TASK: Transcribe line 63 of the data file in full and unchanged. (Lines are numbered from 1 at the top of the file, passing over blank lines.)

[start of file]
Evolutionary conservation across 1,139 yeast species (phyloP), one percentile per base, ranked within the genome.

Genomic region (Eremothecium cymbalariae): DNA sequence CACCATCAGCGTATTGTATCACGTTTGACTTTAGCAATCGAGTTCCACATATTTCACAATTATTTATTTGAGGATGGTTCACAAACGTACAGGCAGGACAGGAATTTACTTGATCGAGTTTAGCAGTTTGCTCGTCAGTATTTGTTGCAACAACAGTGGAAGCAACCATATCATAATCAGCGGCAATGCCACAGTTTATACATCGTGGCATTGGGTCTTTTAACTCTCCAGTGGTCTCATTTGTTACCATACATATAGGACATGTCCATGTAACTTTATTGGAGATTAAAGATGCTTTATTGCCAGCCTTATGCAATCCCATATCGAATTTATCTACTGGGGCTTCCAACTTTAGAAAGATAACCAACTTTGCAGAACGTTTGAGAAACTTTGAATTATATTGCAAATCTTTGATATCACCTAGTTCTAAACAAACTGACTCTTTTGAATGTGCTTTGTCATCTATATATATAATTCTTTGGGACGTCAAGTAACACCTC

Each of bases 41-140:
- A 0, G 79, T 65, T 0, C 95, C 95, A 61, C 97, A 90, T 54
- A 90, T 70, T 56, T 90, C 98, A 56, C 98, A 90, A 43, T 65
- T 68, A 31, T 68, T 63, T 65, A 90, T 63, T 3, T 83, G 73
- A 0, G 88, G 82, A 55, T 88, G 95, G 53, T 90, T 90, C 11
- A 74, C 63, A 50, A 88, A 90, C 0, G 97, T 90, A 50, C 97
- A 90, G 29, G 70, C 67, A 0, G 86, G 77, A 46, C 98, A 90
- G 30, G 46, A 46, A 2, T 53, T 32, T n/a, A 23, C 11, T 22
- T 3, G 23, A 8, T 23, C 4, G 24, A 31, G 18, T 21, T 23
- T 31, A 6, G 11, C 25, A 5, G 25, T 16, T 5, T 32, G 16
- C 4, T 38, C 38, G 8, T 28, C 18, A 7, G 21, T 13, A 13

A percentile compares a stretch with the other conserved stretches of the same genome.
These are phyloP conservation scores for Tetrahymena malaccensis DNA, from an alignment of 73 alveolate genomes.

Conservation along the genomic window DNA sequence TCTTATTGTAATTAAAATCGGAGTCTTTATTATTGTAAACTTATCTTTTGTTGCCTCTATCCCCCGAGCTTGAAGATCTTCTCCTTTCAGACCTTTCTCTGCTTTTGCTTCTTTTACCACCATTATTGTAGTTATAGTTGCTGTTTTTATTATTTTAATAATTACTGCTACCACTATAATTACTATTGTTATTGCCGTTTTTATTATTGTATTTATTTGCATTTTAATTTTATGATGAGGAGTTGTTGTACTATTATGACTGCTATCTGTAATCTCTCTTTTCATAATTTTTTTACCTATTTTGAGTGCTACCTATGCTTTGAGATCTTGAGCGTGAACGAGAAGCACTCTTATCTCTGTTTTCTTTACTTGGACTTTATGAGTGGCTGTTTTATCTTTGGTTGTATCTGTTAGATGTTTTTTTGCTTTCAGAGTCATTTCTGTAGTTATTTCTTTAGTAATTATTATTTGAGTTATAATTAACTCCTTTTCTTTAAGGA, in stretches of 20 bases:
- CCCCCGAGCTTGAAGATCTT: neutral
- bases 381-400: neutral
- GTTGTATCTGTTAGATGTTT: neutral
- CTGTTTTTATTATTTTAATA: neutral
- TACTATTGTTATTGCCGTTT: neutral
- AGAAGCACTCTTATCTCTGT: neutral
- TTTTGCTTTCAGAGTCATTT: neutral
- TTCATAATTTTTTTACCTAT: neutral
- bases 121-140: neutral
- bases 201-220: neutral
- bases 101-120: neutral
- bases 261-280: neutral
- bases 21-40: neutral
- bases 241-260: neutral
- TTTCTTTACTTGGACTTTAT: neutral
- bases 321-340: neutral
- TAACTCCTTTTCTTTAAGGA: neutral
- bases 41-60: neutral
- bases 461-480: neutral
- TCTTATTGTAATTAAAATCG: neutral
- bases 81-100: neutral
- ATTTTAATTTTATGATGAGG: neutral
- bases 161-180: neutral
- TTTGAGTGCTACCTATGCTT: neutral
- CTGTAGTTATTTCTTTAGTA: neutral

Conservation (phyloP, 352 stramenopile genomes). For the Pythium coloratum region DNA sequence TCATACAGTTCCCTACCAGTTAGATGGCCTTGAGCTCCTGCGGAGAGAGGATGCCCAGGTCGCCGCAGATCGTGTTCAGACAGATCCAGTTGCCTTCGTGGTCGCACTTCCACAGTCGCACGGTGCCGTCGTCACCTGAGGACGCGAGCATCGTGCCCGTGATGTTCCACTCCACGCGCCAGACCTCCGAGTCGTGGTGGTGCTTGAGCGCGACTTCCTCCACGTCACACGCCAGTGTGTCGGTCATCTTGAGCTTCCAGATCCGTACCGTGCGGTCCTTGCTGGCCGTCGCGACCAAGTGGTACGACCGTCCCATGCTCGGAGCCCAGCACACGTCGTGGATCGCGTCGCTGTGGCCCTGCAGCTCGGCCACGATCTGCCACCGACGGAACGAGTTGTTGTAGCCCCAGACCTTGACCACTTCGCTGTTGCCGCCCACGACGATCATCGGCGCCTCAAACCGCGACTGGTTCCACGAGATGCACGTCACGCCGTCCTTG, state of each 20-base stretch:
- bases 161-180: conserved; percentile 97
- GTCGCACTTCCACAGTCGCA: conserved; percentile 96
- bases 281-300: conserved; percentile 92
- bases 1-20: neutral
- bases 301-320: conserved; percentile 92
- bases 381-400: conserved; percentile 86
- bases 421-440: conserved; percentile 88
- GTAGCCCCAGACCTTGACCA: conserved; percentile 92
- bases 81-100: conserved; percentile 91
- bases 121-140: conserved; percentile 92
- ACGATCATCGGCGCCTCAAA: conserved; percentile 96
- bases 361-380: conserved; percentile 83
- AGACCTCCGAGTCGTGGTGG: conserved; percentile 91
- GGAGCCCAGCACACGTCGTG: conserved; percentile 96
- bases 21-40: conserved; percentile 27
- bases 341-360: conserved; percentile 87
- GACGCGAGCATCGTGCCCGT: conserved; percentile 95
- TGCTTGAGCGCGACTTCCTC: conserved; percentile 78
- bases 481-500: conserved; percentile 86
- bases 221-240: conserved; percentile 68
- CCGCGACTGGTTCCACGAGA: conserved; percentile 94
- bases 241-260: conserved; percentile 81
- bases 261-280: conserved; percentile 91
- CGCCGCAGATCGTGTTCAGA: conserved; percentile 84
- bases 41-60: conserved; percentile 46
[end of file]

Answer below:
- CCGCGACTGGTTCCACGAGA: conserved; percentile 94